High-profile editors at the New York Times and Philadelphia Inquirer lost their jobs after publishing controversial pieces that should have had closer vetting. Was that fair?
— OPINION —
The dust may be starting to settle on the resignations of New York Times opinion editor James Bennet and Philadelphia Inquirer Executive Editor Stan Wischnowski – both over opinion columns stemming from the George Floyd/Black Lives Matter protests — but media organizations everywhere could feel the implications for years.
There’s no political issue in American life more sensitive than race relations, so it’s no surprise that discussing it generates strong, sometimes angrily expressed views. It’s the role of responsible journalism to inform and facilitate the discussion, and sometimes journalism errs.
But should the errors be terminal?
The Times’s Bennet resigned on June 7 after his section published a much-criticized column by Arkansas Sen. Tom Cotton, a Republican, calling for a military response to vandalism taking place in American cities alongside protests spurred by the death of George Floyd. Publisher A.G. Sulzberger, in a note to staff, said publication of the column represented “a significant breakdown in our editing processes, not the first we’ve experienced in recent years.” Mr. Bennet conceded that the column had not been thoroughly edited and should not have been published. The Times noted factual inaccuracies and a “needlessly harsh” tone.
The Inquirer’s Wischnowski resigned on June 6 after a headline many on his staff found objectionable. The headline, “Buildings Matter, Too,” over a column about property damage resulting from the Floyd protests in that city, suggested to many an offensive equivalence of real estate and people.
Should the potentially offended have a preemptive veto over what gets discussed and in what tone, and should the threat of a veto constrain what editors publish?
These cases raise questions that go beyond racism or any other single controversy. For starters, should editors — or leaders in any enterprise, for that matter — be terminated for procedural lapses, which seem to figure in these cases, or, for that matter, misjudgments made in good faith?
Smart, well-meaning people make mistakes, sometimes big mistakes. Is someone’s job or career a fair price to pay? To the extent that either of these terminations was meant to mollify offended sensibilities, are they merely the latest casualties of the Cancel Culture?
Senior editors at large publications run complex systems comprising lots of people. As in any enterprise, they can’t oversee every subordinate all the time, and must rely on the fallible judgments of others. There are plenty of cracks for mistakes to slip through, which is why these systems have redundant layers of editing, even in an era of eviscerated newsrooms. Bennet reportedly never saw the Cotton column before publication. Likewise, Wischnowski never vetted the offending headline, which would have been written by copy editors operating more or less on their own, possibly on a short deadline.
Had either Bennet or Wischnowski intended to offend readers or their own staff, that would be one thing. But no reasonable person claims that. So the question becomes: Were they sacrificed as penance for unforgivable negligence, or to head off the storm of outrage that tends to blow in whenever the topic is race?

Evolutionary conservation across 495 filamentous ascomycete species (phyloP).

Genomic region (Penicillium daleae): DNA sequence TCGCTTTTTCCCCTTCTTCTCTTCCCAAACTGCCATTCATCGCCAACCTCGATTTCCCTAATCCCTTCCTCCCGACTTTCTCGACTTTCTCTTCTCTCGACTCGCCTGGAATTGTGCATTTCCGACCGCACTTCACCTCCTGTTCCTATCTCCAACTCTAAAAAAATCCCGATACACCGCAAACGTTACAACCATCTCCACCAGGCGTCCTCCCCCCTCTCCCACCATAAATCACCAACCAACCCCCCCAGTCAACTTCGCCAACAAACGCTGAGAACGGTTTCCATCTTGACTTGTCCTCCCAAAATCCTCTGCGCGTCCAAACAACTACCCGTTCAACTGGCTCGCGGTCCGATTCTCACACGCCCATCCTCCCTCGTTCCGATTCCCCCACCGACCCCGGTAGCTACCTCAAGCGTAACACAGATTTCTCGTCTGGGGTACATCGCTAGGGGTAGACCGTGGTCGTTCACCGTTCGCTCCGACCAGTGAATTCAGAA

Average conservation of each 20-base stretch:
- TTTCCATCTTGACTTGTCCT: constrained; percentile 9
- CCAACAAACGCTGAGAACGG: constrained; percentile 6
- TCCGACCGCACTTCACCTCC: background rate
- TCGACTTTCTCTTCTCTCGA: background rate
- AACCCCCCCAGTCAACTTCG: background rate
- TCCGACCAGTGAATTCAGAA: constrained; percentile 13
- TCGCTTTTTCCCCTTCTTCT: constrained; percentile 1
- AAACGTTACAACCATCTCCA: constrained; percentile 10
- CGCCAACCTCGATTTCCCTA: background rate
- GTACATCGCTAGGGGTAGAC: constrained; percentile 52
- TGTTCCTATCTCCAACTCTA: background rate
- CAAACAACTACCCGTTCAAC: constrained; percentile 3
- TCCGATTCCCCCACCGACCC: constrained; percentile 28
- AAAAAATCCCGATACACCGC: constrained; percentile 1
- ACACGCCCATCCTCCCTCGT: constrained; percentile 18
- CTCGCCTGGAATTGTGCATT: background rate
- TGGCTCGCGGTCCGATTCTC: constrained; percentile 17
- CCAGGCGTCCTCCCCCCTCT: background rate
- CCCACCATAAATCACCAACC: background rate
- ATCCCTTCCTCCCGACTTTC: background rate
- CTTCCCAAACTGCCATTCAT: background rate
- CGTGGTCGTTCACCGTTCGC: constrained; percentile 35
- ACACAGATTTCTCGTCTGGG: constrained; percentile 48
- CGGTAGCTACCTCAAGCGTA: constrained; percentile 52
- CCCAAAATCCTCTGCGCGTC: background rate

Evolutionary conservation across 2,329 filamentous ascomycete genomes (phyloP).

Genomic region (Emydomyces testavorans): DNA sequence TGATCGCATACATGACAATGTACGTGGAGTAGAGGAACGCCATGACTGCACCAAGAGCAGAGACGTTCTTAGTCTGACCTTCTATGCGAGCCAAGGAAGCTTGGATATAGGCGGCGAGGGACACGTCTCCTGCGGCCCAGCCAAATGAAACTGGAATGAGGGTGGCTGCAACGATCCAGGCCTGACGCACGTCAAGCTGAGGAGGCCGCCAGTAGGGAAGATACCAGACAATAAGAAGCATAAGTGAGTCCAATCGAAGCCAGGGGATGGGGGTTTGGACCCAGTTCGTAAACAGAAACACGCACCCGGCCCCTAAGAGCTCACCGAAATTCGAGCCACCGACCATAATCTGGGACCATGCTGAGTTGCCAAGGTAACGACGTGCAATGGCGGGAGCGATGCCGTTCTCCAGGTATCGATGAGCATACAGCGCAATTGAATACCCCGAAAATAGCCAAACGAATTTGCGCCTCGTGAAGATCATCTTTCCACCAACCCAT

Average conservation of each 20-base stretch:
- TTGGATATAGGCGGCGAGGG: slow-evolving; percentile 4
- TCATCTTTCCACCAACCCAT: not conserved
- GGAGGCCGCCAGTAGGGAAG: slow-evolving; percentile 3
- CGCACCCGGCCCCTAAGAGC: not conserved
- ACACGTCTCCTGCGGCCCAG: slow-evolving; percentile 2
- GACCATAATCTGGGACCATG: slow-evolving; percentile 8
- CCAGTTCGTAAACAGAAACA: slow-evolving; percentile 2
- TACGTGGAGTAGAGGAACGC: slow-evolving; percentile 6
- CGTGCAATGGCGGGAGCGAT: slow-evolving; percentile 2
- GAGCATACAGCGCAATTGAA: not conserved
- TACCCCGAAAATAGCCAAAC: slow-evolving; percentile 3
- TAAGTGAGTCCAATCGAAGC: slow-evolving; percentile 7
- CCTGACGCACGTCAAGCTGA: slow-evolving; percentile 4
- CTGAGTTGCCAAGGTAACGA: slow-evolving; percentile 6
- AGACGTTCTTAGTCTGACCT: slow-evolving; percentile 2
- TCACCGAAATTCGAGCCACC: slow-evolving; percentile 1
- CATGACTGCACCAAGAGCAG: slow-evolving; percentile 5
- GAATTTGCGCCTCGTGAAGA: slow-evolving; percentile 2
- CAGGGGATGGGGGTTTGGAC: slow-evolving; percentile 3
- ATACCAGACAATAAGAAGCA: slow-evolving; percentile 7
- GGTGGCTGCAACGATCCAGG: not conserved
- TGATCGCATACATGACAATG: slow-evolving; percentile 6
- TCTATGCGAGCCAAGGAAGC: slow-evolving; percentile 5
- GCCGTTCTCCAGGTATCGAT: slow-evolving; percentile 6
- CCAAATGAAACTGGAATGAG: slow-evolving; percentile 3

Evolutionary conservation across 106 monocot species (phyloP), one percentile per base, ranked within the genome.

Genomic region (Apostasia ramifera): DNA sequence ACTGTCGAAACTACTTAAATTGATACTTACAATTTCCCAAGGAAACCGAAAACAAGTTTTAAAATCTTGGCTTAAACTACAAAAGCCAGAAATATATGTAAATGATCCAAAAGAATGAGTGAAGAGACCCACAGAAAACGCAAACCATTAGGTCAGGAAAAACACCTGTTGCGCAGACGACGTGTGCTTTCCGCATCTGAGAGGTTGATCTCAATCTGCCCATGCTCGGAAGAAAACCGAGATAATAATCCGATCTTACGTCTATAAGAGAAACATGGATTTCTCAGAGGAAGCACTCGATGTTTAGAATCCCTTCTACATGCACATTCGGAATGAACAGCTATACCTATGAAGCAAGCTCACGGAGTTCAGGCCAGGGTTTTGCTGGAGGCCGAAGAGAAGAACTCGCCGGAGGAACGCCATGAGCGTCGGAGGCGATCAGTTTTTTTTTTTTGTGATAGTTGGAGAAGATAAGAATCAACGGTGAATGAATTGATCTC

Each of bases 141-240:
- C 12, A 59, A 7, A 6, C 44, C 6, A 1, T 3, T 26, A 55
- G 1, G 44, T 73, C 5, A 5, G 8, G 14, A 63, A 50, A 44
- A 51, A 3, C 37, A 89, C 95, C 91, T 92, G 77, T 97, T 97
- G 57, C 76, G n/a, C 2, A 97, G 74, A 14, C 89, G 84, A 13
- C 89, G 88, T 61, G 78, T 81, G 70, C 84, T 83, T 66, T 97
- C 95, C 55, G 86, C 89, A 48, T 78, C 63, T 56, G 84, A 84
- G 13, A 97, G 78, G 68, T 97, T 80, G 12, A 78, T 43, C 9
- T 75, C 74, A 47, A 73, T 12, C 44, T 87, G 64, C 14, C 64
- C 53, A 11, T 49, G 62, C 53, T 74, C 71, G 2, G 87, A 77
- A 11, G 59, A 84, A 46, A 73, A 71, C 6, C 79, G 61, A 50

To be sure, this isn’t Bennet’s first apparent misstep, and we can’t know what other considerations might have informed the Times in his case. It’s also true that there were factual errors in Cotton’s column, as well as an unnecessarily provocative headline, “Send in the Troops.”
But correcting for these would not have altered Cotton’s essential point, that the government should use legal force to stop vandalism taking place alongside legitimate protests prompted by legitimate grievances. Would any serious person argue that the First Amendment right “peaceably to assemble” includes the right to loot a Target?
No responsible editorial page should endorse a column that conflates protesters with vandals, but Cotton made the distinction clear, referencing “a revolting moral equivalence of rioters and looters to peaceful, law-abiding protesters. A majority who seek to protest peacefully shouldn’t be confused with bands of miscreants.”
There’s another hazard here: Will resignations like these make editors gun shy about airing controversial questions? No one is saying we should have a conversation about whether, say, ethnic cleansing is a good idea — if you tolerate every view you end up tolerating intolerance. But what about questions that fall well within the “Overton window” of public discourse yet are likely to prompt loud objections? Should the potentially offended have a preemptive veto over what gets discussed and in what tone, and should the threat of a veto constrain what editors publish?
If an editor published pro-invasion commentary on the eve of the 2003 Iraq occupation, does he or she bear guilt for the resulting “collateral damage,” aka the loss of innocent lives?
Rage over the death of George Floyd is entirely justifiable, but if it ends up inhibiting the airing of views bound to inflame some quarters, one tragedy will have begat another.
Related front page panorama photo credit: Adapted by WhoWhatWhy from John Nakamura Remy / Flickr (CC BY-SA 2.0).